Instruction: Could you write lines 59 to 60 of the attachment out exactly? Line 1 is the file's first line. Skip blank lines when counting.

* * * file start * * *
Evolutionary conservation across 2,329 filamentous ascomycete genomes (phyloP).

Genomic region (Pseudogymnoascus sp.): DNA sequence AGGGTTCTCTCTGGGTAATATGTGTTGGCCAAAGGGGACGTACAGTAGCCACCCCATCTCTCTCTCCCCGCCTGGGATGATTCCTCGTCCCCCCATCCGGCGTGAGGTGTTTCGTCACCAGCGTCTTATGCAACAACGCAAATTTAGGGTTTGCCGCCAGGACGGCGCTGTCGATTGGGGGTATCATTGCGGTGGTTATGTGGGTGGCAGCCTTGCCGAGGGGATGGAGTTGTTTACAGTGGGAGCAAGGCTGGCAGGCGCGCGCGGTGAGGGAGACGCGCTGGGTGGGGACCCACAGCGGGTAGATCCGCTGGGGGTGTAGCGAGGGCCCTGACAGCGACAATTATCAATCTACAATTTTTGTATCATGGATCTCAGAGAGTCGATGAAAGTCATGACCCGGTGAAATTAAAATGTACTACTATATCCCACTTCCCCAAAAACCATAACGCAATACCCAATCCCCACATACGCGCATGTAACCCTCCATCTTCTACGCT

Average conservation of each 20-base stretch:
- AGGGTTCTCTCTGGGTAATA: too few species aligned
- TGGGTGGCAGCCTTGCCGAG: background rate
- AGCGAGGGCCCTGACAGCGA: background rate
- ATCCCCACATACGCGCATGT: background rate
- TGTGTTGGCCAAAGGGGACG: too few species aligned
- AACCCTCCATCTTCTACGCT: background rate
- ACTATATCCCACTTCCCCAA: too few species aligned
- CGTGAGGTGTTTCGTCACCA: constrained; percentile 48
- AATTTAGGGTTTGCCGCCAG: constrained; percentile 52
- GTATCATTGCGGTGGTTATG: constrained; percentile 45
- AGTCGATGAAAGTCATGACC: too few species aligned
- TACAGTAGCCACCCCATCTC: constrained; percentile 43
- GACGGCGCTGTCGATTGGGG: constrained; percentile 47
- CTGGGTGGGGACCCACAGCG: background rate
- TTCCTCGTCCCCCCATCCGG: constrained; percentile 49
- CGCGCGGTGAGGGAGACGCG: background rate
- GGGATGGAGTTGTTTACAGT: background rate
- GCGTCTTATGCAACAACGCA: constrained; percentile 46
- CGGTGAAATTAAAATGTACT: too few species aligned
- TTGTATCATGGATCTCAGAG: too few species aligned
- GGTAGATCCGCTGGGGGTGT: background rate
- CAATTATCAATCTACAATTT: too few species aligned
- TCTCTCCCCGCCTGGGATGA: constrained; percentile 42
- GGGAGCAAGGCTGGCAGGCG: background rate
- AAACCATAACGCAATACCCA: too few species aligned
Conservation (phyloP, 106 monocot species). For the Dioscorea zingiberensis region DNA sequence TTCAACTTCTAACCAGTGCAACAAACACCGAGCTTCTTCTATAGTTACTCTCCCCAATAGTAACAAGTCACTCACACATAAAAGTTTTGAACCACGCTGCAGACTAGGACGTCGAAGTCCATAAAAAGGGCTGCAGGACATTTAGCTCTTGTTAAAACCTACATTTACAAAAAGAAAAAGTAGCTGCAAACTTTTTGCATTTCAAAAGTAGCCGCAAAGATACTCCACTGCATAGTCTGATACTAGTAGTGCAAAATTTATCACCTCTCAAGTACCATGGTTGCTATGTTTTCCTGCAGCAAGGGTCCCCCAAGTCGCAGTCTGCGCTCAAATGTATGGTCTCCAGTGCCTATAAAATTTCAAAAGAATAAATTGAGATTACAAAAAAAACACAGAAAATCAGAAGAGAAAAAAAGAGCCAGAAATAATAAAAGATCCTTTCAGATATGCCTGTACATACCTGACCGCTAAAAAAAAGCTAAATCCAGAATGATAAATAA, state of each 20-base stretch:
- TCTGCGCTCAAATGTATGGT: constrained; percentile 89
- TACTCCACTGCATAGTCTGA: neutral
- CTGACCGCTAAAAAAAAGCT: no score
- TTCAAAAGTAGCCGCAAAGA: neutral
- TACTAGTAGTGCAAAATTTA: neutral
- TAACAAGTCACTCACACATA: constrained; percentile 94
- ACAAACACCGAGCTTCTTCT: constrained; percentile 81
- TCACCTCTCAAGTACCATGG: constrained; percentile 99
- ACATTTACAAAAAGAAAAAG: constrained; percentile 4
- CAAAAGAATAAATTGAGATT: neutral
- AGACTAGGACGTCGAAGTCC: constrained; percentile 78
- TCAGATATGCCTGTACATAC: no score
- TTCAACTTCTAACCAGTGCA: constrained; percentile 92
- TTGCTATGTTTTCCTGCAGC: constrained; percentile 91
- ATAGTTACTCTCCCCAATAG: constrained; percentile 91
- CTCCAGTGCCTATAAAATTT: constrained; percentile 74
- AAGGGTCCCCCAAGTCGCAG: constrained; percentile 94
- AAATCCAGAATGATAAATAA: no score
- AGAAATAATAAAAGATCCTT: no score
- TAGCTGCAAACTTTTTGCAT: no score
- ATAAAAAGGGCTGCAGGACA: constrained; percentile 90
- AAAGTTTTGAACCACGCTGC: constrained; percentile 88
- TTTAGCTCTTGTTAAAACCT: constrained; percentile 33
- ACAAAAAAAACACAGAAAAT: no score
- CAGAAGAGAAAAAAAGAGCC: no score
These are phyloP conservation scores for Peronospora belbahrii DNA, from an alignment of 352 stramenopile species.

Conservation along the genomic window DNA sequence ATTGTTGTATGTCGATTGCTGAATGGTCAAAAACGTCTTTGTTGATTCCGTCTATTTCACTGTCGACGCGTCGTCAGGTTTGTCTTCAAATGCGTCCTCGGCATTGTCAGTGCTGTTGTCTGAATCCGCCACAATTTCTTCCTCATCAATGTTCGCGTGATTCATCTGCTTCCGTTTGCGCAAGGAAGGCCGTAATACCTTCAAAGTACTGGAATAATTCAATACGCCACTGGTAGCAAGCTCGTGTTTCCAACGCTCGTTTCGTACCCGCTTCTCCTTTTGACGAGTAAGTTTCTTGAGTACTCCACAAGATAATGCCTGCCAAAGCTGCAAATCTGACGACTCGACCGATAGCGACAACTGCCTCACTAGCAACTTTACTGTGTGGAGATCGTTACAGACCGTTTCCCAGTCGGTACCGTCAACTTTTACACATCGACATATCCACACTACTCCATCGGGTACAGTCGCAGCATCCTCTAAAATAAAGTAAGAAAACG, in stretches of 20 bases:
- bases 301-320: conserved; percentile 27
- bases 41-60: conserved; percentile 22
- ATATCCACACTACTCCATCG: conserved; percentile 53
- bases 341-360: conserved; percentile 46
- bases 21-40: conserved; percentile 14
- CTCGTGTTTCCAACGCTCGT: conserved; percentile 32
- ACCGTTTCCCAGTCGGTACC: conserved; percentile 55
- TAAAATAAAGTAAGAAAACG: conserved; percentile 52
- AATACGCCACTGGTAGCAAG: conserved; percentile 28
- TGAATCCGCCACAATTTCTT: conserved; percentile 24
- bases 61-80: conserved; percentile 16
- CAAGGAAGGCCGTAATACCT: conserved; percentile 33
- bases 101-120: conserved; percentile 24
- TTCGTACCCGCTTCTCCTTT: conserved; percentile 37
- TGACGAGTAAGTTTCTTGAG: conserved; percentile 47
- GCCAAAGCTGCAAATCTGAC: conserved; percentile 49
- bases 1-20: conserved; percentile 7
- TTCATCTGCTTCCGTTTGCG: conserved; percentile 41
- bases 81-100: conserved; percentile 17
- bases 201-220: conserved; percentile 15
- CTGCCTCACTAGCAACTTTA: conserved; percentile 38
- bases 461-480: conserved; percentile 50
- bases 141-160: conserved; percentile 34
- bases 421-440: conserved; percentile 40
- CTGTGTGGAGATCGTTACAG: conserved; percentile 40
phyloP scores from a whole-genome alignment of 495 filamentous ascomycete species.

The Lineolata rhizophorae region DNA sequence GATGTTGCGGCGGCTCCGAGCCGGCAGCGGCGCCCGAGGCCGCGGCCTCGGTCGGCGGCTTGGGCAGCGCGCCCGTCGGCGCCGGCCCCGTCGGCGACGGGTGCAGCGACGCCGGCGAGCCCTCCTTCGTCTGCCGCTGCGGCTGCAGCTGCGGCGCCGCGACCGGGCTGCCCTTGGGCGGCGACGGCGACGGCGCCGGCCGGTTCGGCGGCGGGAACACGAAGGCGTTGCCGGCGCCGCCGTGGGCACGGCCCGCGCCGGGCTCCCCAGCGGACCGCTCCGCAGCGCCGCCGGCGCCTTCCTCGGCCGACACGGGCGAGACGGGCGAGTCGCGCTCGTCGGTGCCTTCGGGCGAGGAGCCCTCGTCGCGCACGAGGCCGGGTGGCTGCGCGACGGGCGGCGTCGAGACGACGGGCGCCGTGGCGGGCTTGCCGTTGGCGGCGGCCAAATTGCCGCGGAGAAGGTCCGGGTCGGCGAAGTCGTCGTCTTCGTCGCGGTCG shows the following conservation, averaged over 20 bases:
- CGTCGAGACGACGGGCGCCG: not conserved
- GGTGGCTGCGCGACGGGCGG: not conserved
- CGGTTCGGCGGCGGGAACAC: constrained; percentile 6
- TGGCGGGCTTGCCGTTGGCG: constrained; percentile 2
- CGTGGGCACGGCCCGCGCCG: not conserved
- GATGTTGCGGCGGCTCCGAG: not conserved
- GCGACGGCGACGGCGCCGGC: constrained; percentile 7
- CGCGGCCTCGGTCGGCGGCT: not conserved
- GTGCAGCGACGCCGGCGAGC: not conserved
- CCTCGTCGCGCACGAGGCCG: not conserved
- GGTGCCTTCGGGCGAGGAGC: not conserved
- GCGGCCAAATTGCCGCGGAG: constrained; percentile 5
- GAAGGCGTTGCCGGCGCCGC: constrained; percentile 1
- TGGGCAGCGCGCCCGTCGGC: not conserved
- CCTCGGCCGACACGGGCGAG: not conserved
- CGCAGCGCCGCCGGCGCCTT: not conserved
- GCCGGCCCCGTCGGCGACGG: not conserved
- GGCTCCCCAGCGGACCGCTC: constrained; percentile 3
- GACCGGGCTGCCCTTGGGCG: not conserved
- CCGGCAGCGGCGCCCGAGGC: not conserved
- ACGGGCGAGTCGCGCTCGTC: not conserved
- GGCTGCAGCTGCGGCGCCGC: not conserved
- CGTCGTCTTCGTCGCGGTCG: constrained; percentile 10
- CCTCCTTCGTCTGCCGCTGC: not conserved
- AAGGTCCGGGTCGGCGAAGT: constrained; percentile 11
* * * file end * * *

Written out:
- ATATCCACACTACTCCATCG: conserved; percentile 53
- bases 341-360: conserved; percentile 46